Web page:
In the past 25 years, the burden of mental illness has risen dramatically worldwide. According to the World Health Organization, depression is now the leading cause of global disability. Tens of thousands of people with mental disorders are neglected and abused, according to a recent Lancet Commission report. Yet most of the people affected—75 percent in many low-income countries—do not have access to the treatment they need.
Despite the fact that mental health resources are neglected by the global aid community, making them almost non-existent in these countries, there is hope. A growing body of research demonstrates that low-cost, community-based mental health care programs can be remarkably effective in countries where resources are scant and mental illness is widespread. This project documents the impact of one of these programs in Liberia, West Africa.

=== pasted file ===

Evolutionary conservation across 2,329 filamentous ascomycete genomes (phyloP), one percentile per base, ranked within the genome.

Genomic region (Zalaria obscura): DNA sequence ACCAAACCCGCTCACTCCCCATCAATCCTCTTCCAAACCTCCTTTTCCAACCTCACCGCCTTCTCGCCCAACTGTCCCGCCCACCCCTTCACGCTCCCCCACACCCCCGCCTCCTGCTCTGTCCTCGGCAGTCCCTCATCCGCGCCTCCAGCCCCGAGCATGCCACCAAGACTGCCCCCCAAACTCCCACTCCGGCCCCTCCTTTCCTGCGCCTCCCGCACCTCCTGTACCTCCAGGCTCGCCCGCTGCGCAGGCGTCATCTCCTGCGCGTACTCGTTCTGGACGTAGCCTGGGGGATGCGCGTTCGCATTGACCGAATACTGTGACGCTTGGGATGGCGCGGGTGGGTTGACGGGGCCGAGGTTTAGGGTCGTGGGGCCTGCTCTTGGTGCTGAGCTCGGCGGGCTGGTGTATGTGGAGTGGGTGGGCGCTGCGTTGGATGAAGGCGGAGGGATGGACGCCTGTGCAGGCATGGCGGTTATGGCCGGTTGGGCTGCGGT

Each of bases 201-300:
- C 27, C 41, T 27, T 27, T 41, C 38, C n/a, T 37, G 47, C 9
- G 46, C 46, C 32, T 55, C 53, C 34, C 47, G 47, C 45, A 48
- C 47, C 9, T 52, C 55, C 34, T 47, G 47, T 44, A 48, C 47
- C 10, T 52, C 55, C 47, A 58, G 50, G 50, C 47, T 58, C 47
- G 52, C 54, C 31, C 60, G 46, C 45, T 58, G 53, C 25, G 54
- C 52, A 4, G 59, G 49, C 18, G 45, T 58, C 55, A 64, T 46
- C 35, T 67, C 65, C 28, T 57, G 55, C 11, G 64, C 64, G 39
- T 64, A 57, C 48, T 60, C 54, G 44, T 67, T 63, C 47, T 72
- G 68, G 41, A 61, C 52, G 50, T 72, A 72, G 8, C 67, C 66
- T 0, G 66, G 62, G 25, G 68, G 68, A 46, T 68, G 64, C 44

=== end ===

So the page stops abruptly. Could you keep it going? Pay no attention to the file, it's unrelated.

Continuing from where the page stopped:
Molly Knight Raskin visited Liberia, a country deeply traumatized by 14 years of civil war and the Ebola epidemic, to report on a program led by the Atlanta-based Carter Center, which trains local health care workers to deliver basic mental health services like counseling and behavior modification. Raskin followed one of these clinicians in a rural part of Liberia where people with mental illness often suffer discrimination and abuse.
This report comes at what experts call a time of “historic opportunity” to reframe mental health as a sustainable development goal and prioritize it in the global aid community.